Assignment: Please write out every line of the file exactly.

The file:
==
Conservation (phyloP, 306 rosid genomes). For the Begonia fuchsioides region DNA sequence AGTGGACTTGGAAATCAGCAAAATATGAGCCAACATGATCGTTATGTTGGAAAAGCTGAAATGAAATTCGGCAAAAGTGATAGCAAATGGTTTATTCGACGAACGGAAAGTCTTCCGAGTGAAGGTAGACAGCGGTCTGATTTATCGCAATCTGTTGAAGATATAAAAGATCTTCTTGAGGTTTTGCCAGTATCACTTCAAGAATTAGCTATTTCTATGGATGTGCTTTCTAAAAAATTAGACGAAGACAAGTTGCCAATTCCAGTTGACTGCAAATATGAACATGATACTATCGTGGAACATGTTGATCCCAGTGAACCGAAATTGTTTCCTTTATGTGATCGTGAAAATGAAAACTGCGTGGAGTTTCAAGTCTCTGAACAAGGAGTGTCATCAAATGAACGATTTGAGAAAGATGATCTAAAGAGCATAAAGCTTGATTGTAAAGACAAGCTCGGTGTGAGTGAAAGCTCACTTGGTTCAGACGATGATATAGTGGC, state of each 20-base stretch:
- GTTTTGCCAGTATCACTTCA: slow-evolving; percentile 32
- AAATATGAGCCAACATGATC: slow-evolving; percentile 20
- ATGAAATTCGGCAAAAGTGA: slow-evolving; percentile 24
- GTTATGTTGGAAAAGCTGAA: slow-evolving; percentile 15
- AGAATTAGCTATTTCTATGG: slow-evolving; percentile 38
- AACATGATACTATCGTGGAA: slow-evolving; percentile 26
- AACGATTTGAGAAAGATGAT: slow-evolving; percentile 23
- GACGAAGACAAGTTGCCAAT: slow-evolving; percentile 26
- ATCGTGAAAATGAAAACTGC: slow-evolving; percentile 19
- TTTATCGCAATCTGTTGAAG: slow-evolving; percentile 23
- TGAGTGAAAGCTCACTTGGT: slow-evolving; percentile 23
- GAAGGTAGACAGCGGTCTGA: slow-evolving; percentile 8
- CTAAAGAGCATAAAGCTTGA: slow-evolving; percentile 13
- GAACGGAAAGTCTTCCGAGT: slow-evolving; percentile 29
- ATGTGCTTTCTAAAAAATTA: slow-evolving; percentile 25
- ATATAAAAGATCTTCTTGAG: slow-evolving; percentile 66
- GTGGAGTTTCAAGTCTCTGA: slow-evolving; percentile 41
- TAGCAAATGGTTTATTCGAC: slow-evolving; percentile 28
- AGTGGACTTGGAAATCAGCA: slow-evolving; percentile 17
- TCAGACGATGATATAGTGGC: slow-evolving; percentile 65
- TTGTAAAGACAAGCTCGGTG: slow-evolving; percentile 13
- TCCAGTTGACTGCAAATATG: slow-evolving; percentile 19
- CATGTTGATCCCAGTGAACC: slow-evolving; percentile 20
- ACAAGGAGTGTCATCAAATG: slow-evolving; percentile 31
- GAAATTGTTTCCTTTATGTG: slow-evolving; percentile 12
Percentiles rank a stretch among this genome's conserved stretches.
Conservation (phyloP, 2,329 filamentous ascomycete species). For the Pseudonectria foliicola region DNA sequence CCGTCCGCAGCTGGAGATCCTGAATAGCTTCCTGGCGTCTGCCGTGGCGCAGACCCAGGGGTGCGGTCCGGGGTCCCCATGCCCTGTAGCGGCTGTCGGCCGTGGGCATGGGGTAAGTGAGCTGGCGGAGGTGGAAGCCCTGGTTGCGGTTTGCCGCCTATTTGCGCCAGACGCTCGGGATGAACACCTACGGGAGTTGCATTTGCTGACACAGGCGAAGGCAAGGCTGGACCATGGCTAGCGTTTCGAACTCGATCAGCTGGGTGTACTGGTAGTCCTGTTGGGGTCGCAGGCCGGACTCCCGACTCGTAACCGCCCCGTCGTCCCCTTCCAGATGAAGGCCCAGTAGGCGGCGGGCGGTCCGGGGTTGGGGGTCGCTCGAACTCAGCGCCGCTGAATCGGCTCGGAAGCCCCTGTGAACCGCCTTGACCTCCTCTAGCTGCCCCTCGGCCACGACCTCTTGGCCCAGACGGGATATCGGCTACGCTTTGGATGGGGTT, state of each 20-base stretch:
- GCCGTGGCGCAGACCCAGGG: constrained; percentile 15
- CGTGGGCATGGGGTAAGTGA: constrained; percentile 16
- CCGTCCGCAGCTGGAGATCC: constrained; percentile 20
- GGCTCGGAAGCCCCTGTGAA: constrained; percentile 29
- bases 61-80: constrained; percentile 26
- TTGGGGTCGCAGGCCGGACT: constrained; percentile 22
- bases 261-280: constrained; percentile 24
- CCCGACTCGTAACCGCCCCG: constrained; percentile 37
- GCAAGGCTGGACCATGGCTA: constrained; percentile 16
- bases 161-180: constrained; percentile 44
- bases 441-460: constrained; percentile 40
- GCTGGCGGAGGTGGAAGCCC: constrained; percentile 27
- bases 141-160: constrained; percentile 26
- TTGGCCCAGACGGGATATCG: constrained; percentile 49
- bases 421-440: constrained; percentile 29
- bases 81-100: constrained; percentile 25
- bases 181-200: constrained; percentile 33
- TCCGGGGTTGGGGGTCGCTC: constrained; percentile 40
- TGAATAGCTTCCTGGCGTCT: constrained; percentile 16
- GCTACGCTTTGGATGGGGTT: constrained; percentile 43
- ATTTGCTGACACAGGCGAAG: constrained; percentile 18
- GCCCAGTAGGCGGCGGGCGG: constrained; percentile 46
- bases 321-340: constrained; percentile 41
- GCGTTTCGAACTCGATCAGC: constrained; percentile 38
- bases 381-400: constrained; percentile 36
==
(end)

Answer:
Conservation (phyloP, 306 rosid genomes). For the Begonia fuchsioides region DNA sequence AGTGGACTTGGAAATCAGCAAAATATGAGCCAACATGATCGTTATGTTGGAAAAGCTGAAATGAAATTCGGCAAAAGTGATAGCAAATGGTTTATTCGACGAACGGAAAGTCTTCCGAGTGAAGGTAGACAGCGGTCTGATTTATCGCAATCTGTTGAAGATATAAAAGATCTTCTTGAGGTTTTGCCAGTATCACTTCAAGAATTAGCTATTTCTATGGATGTGCTTTCTAAAAAATTAGACGAAGACAAGTTGCCAATTCCAGTTGACTGCAAATATGAACATGATACTATCGTGGAACATGTTGATCCCAGTGAACCGAAATTGTTTCCTTTATGTGATCGTGAAAATGAAAACTGCGTGGAGTTTCAAGTCTCTGAACAAGGAGTGTCATCAAATGAACGATTTGAGAAAGATGATCTAAAGAGCATAAAGCTTGATTGTAAAGACAAGCTCGGTGTGAGTGAAAGCTCACTTGGTTCAGACGATGATATAGTGGC, state of each 20-base stretch:
- GTTTTGCCAGTATCACTTCA: slow-evolving; percentile 32
- AAATATGAGCCAACATGATC: slow-evolving; percentile 20
- ATGAAATTCGGCAAAAGTGA: slow-evolving; percentile 24
- GTTATGTTGGAAAAGCTGAA: slow-evolving; percentile 15
- AGAATTAGCTATTTCTATGG: slow-evolving; percentile 38
- AACATGATACTATCGTGGAA: slow-evolving; percentile 26
- AACGATTTGAGAAAGATGAT: slow-evolving; percentile 23
- GACGAAGACAAGTTGCCAAT: slow-evolving; percentile 26
- ATCGTGAAAATGAAAACTGC: slow-evolving; percentile 19
- TTTATCGCAATCTGTTGAAG: slow-evolving; percentile 23
- TGAGTGAAAGCTCACTTGGT: slow-evolving; percentile 23
- GAAGGTAGACAGCGGTCTGA: slow-evolving; percentile 8
- CTAAAGAGCATAAAGCTTGA: slow-evolving; percentile 13
- GAACGGAAAGTCTTCCGAGT: slow-evolving; percentile 29
- ATGTGCTTTCTAAAAAATTA: slow-evolving; percentile 25
- ATATAAAAGATCTTCTTGAG: slow-evolving; percentile 66
- GTGGAGTTTCAAGTCTCTGA: slow-evolving; percentile 41
- TAGCAAATGGTTTATTCGAC: slow-evolving; percentile 28
- AGTGGACTTGGAAATCAGCA: slow-evolving; percentile 17
- TCAGACGATGATATAGTGGC: slow-evolving; percentile 65
- TTGTAAAGACAAGCTCGGTG: slow-evolving; percentile 13
- TCCAGTTGACTGCAAATATG: slow-evolving; percentile 19
- CATGTTGATCCCAGTGAACC: slow-evolving; percentile 20
- ACAAGGAGTGTCATCAAATG: slow-evolving; percentile 31
- GAAATTGTTTCCTTTATGTG: slow-evolving; percentile 12
Percentiles rank a stretch among this genome's conserved stretches.
Conservation (phyloP, 2,329 filamentous ascomycete species). For the Pseudonectria foliicola region DNA sequence CCGTCCGCAGCTGGAGATCCTGAATAGCTTCCTGGCGTCTGCCGTGGCGCAGACCCAGGGGTGCGGTCCGGGGTCCCCATGCCCTGTAGCGGCTGTCGGCCGTGGGCATGGGGTAAGTGAGCTGGCGGAGGTGGAAGCCCTGGTTGCGGTTTGCCGCCTATTTGCGCCAGACGCTCGGGATGAACACCTACGGGAGTTGCATTTGCTGACACAGGCGAAGGCAAGGCTGGACCATGGCTAGCGTTTCGAACTCGATCAGCTGGGTGTACTGGTAGTCCTGTTGGGGTCGCAGGCCGGACTCCCGACTCGTAACCGCCCCGTCGTCCCCTTCCAGATGAAGGCCCAGTAGGCGGCGGGCGGTCCGGGGTTGGGGGTCGCTCGAACTCAGCGCCGCTGAATCGGCTCGGAAGCCCCTGTGAACCGCCTTGACCTCCTCTAGCTGCCCCTCGGCCACGACCTCTTGGCCCAGACGGGATATCGGCTACGCTTTGGATGGGGTT, state of each 20-base stretch:
- GCCGTGGCGCAGACCCAGGG: constrained; percentile 15
- CGTGGGCATGGGGTAAGTGA: constrained; percentile 16
- CCGTCCGCAGCTGGAGATCC: constrained; percentile 20
- GGCTCGGAAGCCCCTGTGAA: constrained; percentile 29
- bases 61-80: constrained; percentile 26
- TTGGGGTCGCAGGCCGGACT: constrained; percentile 22
- bases 261-280: constrained; percentile 24
- CCCGACTCGTAACCGCCCCG: constrained; percentile 37
- GCAAGGCTGGACCATGGCTA: constrained; percentile 16
- bases 161-180: constrained; percentile 44
- bases 441-460: constrained; percentile 40
- GCTGGCGGAGGTGGAAGCCC: constrained; percentile 27
- bases 141-160: constrained; percentile 26
- TTGGCCCAGACGGGATATCG: constrained; percentile 49
- bases 421-440: constrained; percentile 29
- bases 81-100: constrained; percentile 25
- bases 181-200: constrained; percentile 33
- TCCGGGGTTGGGGGTCGCTC: constrained; percentile 40
- TGAATAGCTTCCTGGCGTCT: constrained; percentile 16
- GCTACGCTTTGGATGGGGTT: constrained; percentile 43
- ATTTGCTGACACAGGCGAAG: constrained; percentile 18
- GCCCAGTAGGCGGCGGGCGG: constrained; percentile 46
- bases 321-340: constrained; percentile 41
- GCGTTTCGAACTCGATCAGC: constrained; percentile 38
- bases 381-400: constrained; percentile 36